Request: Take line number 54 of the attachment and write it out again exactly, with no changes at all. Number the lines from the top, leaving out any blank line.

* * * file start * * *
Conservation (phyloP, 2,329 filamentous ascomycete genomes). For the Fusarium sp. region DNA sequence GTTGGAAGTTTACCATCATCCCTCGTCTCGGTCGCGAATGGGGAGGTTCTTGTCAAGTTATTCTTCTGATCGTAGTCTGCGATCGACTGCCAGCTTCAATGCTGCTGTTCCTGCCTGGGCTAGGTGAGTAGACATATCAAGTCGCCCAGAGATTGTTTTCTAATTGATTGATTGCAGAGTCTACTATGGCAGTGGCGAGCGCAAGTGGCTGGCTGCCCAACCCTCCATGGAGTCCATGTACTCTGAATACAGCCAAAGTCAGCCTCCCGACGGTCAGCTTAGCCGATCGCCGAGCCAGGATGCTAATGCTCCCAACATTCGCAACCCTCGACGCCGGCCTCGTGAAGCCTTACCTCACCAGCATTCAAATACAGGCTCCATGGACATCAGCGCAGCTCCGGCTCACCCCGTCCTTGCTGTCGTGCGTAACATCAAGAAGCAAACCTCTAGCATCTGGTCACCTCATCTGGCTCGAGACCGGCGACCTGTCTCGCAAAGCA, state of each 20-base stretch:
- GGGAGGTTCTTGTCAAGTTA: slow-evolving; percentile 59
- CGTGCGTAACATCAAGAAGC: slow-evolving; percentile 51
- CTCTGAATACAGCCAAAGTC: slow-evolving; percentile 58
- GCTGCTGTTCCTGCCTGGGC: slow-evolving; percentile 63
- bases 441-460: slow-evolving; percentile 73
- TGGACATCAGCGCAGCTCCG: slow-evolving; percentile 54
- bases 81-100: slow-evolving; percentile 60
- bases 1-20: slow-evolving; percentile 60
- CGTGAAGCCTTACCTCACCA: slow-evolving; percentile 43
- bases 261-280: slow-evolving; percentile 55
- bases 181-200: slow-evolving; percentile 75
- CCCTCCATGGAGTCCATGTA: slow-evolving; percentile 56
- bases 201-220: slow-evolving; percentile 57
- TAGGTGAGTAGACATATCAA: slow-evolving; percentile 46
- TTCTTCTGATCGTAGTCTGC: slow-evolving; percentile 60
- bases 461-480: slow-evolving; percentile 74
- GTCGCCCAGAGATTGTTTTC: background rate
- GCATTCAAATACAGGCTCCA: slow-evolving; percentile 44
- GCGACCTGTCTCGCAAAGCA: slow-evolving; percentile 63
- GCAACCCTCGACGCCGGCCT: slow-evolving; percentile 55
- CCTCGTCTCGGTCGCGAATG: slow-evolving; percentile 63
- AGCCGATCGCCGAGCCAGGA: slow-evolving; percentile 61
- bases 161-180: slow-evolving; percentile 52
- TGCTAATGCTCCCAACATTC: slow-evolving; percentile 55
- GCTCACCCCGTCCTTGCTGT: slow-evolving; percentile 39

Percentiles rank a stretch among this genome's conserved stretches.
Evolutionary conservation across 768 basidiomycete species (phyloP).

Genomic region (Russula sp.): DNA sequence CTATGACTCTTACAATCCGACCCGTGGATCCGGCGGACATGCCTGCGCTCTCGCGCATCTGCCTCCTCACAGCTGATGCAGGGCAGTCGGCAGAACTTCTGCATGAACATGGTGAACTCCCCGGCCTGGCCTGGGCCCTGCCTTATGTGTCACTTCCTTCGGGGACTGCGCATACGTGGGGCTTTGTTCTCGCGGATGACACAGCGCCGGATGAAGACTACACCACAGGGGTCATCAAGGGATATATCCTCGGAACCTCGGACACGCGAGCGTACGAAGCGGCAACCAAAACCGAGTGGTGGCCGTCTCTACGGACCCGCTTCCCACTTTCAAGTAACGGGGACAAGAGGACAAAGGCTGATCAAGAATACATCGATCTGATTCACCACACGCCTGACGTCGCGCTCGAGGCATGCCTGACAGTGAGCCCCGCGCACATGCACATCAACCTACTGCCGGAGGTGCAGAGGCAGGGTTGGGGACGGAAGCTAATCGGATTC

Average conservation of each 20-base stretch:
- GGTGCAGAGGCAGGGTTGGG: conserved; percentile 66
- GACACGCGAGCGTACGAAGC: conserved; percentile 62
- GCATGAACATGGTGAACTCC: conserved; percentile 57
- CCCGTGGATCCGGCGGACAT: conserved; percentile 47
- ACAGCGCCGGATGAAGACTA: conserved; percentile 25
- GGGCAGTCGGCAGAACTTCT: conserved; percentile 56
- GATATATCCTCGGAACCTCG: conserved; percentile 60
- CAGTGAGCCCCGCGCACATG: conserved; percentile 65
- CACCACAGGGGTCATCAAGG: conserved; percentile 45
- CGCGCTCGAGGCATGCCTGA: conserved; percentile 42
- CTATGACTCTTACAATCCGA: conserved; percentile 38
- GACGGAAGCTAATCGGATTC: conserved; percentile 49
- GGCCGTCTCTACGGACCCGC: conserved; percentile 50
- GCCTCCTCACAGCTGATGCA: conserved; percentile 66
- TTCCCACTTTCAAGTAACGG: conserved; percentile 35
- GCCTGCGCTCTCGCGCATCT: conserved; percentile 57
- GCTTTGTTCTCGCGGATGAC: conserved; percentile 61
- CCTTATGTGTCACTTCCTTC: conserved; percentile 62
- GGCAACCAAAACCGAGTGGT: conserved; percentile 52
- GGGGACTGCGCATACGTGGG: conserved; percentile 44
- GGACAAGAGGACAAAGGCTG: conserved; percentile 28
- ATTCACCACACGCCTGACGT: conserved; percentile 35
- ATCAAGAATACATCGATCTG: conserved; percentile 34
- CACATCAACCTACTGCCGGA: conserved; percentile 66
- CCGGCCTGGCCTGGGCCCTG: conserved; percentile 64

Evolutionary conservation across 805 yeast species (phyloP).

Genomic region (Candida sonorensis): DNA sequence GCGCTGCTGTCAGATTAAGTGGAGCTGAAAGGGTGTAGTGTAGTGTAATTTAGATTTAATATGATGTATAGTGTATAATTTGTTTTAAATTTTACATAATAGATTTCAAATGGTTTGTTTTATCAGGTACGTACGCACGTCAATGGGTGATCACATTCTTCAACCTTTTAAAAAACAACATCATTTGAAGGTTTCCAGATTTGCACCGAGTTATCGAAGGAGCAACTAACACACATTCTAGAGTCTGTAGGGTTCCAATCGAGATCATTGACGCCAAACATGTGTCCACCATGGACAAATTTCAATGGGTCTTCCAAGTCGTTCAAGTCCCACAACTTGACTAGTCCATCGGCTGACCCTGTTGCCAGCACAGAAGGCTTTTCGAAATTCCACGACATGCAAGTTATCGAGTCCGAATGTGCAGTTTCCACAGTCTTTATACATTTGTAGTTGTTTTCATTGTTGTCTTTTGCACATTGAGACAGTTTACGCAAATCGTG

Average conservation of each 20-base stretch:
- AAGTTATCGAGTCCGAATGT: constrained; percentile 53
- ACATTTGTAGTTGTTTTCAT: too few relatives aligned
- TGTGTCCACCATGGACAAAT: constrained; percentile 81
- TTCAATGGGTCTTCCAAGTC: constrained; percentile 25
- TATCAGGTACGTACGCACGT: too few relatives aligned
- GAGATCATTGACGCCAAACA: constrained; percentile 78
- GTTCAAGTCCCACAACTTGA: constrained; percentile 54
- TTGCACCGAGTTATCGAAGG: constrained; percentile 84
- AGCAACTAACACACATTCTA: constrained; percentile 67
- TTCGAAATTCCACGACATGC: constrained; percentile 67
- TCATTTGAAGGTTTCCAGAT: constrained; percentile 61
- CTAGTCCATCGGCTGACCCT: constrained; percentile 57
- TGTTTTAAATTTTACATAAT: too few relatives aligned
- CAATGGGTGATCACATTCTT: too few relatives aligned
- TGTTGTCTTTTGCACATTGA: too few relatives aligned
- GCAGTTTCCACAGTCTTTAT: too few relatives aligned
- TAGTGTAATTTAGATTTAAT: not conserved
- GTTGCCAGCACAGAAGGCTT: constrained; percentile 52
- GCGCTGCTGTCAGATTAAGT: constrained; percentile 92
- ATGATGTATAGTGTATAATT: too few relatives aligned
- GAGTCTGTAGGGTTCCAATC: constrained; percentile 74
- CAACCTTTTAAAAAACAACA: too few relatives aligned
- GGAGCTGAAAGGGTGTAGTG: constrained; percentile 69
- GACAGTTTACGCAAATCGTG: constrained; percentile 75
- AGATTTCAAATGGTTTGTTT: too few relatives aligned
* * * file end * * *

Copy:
- CACATCAACCTACTGCCGGA: conserved; percentile 66